TUCKED away down a dirt track in Bury is a hospital that specialises in tending to the injuries of some of Britain’s wildest birds.

More than a thousand animals, ranging from birds of prey such as kestrels and owls to magpies and wood pigeons, pass through Greenmount Wild Bird Hospital each year, and receive treatment before being released back into the wild.

It is one of few facilities of its kind in the country, with birds often arriving from as far afield as the Scottish Highlands and London.

“You would not believe where people drive from because there are not many places like us,” said the hospital’s manager Natalie Stewart-Kerr.

“We have got a rook in at the minute from Scotland. For us, getting them back to where they came from is the major thing.”

When birds are first admitted, they go straight into the hospital unit where they are kept in metal cages and cared for by staff and volunteers.

Birds are regularly taken to a vets in Bury town centre to receive treatment.

Once on the mend, they are then moved into an aviary in preparation for a soft release.

This means the bird is able to leave the aviary via open hatches, allowing it to get used to flying again in a bid to regain some of the strength it may have lost.

It is then free to return to the wild whenever it wishes.

“We try to do quite a quick turnover with them,” said Ms Stewart-Kerr.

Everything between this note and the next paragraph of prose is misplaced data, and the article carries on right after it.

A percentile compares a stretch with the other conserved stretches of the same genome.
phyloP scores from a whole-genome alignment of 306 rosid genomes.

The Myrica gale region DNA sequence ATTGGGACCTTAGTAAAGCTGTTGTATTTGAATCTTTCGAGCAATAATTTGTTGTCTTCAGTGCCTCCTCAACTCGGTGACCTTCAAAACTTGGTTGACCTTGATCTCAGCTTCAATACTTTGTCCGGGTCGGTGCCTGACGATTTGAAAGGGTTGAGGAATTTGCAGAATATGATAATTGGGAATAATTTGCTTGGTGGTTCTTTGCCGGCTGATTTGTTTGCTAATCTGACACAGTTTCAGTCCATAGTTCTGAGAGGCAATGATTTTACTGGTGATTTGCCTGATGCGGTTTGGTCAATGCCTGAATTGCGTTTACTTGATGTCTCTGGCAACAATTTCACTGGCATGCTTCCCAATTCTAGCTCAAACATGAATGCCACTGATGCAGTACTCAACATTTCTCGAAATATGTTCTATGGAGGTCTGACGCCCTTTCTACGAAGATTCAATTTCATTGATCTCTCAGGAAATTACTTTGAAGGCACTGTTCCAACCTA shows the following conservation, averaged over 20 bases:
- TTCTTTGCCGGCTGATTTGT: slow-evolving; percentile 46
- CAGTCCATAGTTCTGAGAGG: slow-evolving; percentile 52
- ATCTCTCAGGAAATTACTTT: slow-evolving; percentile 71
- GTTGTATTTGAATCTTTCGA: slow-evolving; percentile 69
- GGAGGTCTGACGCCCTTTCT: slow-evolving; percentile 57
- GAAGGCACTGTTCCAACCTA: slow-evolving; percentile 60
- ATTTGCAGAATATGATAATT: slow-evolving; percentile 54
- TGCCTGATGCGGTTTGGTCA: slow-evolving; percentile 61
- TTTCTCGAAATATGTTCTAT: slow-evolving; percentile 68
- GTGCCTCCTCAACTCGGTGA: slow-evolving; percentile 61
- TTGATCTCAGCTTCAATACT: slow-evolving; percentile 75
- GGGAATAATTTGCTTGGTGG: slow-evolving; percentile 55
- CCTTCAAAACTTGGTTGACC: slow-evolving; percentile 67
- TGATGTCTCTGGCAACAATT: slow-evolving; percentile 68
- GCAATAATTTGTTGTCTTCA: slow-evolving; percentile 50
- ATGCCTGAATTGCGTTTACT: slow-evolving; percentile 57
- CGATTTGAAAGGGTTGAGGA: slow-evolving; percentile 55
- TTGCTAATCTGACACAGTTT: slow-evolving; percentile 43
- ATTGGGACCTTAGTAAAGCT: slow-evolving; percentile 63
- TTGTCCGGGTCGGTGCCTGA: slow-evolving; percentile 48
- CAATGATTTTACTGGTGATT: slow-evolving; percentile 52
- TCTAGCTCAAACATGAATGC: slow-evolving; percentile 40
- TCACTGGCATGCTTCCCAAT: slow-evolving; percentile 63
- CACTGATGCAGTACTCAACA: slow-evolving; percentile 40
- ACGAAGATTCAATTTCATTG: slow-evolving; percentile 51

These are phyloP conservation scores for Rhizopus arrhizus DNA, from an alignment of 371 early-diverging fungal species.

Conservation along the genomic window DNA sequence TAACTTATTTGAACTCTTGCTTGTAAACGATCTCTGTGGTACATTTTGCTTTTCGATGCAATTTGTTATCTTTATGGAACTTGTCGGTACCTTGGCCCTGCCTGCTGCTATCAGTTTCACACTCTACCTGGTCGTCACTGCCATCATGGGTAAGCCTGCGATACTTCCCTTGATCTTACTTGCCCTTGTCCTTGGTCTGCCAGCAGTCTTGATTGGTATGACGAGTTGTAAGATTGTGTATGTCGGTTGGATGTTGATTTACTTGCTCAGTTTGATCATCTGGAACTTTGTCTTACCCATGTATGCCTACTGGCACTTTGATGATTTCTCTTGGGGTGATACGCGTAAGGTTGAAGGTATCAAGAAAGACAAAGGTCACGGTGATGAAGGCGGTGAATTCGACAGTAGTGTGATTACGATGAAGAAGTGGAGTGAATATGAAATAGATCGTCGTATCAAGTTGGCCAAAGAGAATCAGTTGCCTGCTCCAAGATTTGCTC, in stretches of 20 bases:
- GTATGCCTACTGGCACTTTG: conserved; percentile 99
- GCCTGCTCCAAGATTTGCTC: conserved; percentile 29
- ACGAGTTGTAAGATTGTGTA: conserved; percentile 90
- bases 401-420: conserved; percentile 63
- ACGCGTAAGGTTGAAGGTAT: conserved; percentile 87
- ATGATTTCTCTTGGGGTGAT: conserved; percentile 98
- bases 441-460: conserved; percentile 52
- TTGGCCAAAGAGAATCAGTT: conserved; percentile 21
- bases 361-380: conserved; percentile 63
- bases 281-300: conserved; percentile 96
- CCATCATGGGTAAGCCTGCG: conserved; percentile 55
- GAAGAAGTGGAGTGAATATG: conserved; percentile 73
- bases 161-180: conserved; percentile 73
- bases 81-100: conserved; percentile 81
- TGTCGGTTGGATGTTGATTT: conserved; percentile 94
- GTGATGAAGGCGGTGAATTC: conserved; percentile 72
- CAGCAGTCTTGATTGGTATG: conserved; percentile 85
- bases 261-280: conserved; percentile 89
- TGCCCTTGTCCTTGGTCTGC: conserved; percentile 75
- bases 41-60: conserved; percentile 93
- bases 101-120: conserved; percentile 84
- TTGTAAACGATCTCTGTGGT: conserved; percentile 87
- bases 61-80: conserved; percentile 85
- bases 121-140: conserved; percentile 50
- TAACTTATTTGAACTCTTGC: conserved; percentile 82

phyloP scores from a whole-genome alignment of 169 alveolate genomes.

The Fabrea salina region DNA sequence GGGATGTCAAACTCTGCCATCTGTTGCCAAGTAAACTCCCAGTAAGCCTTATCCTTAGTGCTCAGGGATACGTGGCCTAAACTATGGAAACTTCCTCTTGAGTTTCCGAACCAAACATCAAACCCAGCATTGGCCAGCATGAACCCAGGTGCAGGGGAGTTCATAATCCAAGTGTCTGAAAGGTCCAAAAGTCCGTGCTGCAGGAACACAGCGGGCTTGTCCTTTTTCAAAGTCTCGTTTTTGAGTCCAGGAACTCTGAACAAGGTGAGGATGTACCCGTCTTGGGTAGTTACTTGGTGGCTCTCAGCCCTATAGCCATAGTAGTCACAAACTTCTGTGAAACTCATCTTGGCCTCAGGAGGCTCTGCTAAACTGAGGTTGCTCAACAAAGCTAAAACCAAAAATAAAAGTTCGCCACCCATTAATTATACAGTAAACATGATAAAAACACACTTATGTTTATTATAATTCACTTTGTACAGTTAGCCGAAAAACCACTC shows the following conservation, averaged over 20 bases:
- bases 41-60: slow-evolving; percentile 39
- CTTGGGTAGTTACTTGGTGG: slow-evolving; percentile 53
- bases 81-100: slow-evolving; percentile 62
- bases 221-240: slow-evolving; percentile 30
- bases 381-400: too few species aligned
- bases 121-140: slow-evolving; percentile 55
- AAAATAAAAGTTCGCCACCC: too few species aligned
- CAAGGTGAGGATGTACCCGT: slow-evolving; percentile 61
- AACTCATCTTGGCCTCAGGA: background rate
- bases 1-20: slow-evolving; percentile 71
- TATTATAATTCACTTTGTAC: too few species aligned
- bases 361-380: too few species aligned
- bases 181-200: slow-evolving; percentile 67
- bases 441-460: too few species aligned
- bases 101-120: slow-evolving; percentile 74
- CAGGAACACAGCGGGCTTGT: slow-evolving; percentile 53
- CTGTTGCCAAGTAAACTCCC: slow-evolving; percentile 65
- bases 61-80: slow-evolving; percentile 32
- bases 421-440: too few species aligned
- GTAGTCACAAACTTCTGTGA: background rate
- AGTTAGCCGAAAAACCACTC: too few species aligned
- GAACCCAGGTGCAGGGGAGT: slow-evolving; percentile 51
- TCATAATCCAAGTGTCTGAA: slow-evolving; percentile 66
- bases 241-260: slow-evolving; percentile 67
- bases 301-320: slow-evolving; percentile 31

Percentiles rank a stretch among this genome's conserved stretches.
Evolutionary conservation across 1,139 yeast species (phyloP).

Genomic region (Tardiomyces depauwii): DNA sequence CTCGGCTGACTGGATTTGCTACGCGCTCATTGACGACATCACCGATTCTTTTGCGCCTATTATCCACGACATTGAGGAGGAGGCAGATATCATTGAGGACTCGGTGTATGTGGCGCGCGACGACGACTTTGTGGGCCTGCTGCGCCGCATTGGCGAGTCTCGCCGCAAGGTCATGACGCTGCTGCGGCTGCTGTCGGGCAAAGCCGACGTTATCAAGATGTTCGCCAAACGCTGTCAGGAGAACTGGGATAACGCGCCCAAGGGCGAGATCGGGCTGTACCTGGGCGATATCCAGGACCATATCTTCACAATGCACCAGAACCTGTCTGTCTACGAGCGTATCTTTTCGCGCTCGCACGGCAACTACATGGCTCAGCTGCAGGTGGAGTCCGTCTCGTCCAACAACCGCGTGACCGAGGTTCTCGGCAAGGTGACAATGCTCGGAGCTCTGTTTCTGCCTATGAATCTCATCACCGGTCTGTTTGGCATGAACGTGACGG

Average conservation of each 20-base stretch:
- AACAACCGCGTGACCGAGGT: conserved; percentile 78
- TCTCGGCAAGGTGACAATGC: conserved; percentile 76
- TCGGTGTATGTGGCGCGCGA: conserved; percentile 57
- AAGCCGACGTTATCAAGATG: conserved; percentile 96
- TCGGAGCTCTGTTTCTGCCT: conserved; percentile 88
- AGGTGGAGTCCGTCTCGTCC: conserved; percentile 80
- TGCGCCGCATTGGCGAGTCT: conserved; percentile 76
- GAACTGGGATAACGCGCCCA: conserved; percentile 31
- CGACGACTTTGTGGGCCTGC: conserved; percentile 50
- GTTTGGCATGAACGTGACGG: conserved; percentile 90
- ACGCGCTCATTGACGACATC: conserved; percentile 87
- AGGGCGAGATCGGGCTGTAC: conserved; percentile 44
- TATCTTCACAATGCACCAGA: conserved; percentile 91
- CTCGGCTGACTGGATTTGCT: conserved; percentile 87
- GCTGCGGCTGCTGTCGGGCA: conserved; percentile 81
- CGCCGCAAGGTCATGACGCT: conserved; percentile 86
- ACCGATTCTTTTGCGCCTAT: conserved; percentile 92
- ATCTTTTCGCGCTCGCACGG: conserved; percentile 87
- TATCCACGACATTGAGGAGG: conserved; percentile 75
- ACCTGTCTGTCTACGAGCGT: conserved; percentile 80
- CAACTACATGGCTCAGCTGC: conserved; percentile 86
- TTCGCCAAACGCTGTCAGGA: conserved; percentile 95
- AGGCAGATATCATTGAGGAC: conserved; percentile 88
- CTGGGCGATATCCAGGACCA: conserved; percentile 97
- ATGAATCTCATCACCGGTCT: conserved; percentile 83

“How long they stay with us depends on the bird and what is wrong with it.

“They have to go back as soon as they can because they are wild animals at the end of the day.

“We try to keep it as natural as we can here for the birds, but setting them free is what this is all about.”

The hospital was first set up during the 1960s by bird lover Irena Zalasiewicz, who ran it from her home.

The house quickly became a menagerie of all manner of species of birds, so with the help of Hilda Crook, Kathleen Common and Kate Maden, the hospital was established as a registered charity in 1979 at the Kirklees Valley, in Garside Hey Road, where it still stands today.

Over the years, demand has led to the hospital expanding in size, and it is now able to house hundreds of birds at any one time.

Currently, there are two part-time staff members, as well as a team of volunteers, including work experience students from nearby colleges.

Ms Stewart-Kerr began working at the hospital back in 1984, aged 17, and has remained there ever since.

She said: “Our aim is to take in sick, injured or orphaned birds and get them right and release them.

“I do this because I love it. There is nothing more rewarding than working with things that need help.”

Despite the fact it has been around for 40 years, keeping the hospital running still proves to be a major task. It is funded purely by donations from the community.”

“It is expensive to keep it going,” explained Ms Stewart-Kerr. “The food bills alone are at least £2,000 a month.”

“But it is difficult to ask people to pay because not everyone has the money to do that.”

Financial matters are not helped by the fact the hospital currently requires a new gull aviary after its last one collapsed recently due to wear and tear.

An online fundraising page has been set up to help cover the £3,500 cost.

Ms Stewart-Kerr said: “We have 20 gulls living with us, but they are now in an aviary that is not suitable for them.”

Another worry for the hospital is the possibility of another dry summer.

During last year’s heatwave, the hospital was inundated with admissions, resulting in a desperate plea for more volunteers.

Meanwhile, the drought also led to ponds at the hospital drying out, creating further problems for staff.

To donate and help the hospital’s bid for a new aviary, visit https://www.justgiving.com/campaign/newgullhome.